There was a local lady who made the flan and brought it into the restaurant every week. And every week, the flan sold out.
The flan she made was unlike the more custard-y flan that I'd had before. It was more of a combination of cheesecake and custard, and it was delicious.
This Chocoflan recipe takes that sort of cheesecake-y flan to a whole new level with the addition of a layer of chocolate cake.
The chocolate cake is a sweet, mild chocolate cake that pairs nicely with the creamy flan and the rich cajeta. If you can find it, the cajeta is worth picking up. It's located near the Abuelita hot chocolate in my local grocery store. If you can't find it, substitute dulce de leche or a good caramel topping.
- 1/2 cup cajeta or caramel sauce plus extra for drizzling at the end
- 1 cup butter at room temperature
- 1 cup granulated sugar
- 2 large eggs
- 1 teaspoon vanilla extract
- 2 cups all-purpose flour
- 1/3 cup unsweetened cocoa powder
- 1 teaspoon baking soda
- 1/2 teaspoon kosher salt
- 1/2 teaspoon ground cinnamon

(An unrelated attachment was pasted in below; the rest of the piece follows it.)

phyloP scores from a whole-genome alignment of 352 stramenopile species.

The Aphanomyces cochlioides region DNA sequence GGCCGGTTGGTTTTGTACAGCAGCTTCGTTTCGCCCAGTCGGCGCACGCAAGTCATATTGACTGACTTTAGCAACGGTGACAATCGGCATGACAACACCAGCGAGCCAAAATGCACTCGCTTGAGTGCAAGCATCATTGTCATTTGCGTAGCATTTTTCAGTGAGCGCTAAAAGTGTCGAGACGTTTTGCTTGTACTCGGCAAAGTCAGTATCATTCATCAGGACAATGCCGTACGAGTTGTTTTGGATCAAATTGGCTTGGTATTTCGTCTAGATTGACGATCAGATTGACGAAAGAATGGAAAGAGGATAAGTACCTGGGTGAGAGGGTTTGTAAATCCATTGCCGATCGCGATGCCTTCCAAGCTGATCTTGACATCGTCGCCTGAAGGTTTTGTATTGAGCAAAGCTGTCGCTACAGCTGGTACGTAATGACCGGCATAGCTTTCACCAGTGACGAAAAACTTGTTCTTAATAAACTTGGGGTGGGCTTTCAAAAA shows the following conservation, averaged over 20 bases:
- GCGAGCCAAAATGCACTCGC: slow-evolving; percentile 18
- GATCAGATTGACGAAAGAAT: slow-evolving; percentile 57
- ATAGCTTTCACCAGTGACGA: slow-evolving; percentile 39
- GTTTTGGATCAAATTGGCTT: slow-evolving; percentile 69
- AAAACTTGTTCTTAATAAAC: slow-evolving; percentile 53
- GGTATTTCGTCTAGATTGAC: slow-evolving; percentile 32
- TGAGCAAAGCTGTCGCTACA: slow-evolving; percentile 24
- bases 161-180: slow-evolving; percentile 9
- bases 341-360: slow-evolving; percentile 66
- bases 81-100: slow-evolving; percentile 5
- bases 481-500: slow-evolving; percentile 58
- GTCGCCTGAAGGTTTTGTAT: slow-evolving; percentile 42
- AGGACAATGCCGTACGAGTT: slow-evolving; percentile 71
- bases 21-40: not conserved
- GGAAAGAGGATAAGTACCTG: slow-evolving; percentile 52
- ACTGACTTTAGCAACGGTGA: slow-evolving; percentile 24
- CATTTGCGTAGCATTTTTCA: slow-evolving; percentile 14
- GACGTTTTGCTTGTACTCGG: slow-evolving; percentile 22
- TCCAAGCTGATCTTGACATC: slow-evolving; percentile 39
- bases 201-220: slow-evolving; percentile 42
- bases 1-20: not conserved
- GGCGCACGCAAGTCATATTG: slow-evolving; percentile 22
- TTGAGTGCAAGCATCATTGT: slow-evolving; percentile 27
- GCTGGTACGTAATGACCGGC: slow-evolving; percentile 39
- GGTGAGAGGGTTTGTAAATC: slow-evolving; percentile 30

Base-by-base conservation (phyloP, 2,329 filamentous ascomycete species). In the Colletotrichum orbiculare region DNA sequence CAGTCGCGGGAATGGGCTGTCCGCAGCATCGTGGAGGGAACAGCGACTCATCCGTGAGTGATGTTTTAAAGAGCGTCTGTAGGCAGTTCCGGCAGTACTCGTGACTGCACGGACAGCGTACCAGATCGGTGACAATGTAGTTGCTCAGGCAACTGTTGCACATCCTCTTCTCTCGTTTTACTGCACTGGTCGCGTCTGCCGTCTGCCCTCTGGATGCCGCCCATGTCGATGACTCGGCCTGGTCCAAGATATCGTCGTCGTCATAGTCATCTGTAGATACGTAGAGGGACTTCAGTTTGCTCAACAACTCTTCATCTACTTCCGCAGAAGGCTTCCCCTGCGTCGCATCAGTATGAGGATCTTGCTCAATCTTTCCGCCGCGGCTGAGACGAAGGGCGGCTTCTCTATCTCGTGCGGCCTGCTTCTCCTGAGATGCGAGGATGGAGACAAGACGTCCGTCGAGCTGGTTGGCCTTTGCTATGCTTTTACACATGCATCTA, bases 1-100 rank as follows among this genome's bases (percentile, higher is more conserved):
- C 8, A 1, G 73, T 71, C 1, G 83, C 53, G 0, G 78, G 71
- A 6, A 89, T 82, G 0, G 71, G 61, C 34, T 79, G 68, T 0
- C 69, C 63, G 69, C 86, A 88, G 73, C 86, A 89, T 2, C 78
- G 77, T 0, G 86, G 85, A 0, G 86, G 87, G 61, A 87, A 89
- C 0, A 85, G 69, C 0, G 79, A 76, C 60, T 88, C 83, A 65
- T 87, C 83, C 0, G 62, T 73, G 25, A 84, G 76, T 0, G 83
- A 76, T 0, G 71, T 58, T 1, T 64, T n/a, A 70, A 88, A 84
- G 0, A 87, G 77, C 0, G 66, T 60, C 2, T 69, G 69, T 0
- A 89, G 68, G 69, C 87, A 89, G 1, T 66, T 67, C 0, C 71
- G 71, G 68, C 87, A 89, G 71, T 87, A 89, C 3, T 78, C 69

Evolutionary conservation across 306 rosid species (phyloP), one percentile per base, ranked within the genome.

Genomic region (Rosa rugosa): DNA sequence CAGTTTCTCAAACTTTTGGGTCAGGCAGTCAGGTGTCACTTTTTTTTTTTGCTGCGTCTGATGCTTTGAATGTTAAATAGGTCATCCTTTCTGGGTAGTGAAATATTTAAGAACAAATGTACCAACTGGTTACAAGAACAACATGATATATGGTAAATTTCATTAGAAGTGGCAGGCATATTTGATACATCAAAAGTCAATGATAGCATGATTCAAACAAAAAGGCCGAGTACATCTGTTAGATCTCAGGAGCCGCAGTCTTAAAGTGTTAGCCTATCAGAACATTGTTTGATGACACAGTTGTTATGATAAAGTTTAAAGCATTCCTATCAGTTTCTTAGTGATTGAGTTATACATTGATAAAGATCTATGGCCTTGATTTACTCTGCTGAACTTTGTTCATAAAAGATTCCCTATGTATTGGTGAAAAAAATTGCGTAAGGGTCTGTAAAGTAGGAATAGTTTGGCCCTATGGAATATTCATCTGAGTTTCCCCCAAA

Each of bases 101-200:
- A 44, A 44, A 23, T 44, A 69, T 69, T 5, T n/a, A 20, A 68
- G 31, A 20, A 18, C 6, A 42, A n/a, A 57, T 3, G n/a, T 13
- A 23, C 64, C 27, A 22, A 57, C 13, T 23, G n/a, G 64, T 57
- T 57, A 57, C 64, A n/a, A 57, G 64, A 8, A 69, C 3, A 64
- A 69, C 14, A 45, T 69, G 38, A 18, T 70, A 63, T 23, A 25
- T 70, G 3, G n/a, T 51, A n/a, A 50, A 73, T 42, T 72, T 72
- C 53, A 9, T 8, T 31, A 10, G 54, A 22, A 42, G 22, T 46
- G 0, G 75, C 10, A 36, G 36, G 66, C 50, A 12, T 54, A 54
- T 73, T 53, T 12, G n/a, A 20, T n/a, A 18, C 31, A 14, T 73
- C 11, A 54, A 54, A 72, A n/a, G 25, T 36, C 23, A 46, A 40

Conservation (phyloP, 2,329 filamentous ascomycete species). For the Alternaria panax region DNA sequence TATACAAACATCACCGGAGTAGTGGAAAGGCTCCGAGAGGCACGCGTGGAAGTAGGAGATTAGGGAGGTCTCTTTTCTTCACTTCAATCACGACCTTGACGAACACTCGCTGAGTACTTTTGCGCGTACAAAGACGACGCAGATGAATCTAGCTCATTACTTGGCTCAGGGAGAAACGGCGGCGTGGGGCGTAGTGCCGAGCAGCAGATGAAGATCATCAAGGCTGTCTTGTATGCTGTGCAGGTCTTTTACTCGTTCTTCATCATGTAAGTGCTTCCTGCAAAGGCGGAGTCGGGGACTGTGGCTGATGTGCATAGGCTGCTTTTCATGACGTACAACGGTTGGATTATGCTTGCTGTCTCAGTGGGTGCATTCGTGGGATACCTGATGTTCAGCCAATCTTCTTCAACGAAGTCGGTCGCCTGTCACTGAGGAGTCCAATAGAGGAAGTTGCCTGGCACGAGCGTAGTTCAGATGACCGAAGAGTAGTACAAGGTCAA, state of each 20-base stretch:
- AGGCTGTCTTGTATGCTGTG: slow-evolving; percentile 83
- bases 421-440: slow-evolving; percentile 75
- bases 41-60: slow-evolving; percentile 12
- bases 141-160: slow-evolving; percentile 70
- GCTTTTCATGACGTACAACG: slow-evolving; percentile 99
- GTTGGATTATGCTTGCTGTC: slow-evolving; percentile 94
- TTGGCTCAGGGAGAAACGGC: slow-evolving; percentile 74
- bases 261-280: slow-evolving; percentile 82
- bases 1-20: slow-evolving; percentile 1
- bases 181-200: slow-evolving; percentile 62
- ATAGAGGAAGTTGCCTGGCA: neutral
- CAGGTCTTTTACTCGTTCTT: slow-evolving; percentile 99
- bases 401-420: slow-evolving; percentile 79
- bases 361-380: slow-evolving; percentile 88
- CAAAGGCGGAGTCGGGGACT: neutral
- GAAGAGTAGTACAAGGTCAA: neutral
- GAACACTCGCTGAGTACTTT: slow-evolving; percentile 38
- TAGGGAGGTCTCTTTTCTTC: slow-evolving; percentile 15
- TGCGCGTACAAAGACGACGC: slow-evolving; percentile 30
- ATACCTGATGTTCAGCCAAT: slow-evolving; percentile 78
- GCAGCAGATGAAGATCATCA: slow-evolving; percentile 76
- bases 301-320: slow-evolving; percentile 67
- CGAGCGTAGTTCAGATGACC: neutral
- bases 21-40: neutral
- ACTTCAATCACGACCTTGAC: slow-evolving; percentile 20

- 1 cup Mexican Coca-Cola*
- 1/2 cup buttermilk regular or low-fat
- 4 ounces cream cheese softened
- 4 large eggs
- 12 ounce can evaporated milk regular, low-fat, or fat-free
- 14 ounce can sweetened condensed milk regular or fat-free
- 1/2 teaspoon vanilla extract
Preheat oven to 350 F. Grease and lightly flour a 10-15 cup bundt pan. I use a nonstick spray with flour in it like Baker's Joy.
Drizzle the bottom and sides of the bundt pan with the cajeta. Set aside.
In a large bowl, beat butter and sugar together until well-combined.
Beat in the eggs and vanilla until incorporated.
Add flour, cocoa powder, baking soda, salt, and cinnamon. Stir until just incorporated.
Stir in the coke and buttermilk until combined.
Pour cake batter into prepared pan.
To make the flan, add the cream cheese and eggs to a blender. Mix until smooth and well-combined.
Blend in the evaporated milk, sweetened condensed milk, and vanilla until combined.
Pour the flan mixture over the cake batter. Some of the flan may swirl into the cake batter, and that's ok.
Cover the bundt pan tightly with aluminum foil.
Place the bundt pan into a larger pan, and add 1 inch of hot (not boiling) water to make a water bath.
Bake for about 90 minutes, or until a knife comes out clean.
Uncover, and let cake cool in the pan for 1 hour.
Cake can be served warm or chilled for a few hours and served cold.
Drizzle with additional cajeta just before serving, if desired.
*If you can't find Mexican Coca-Cola, substitute regular Coca-Cola.
Adapted from The Homesick Texan Cookbook.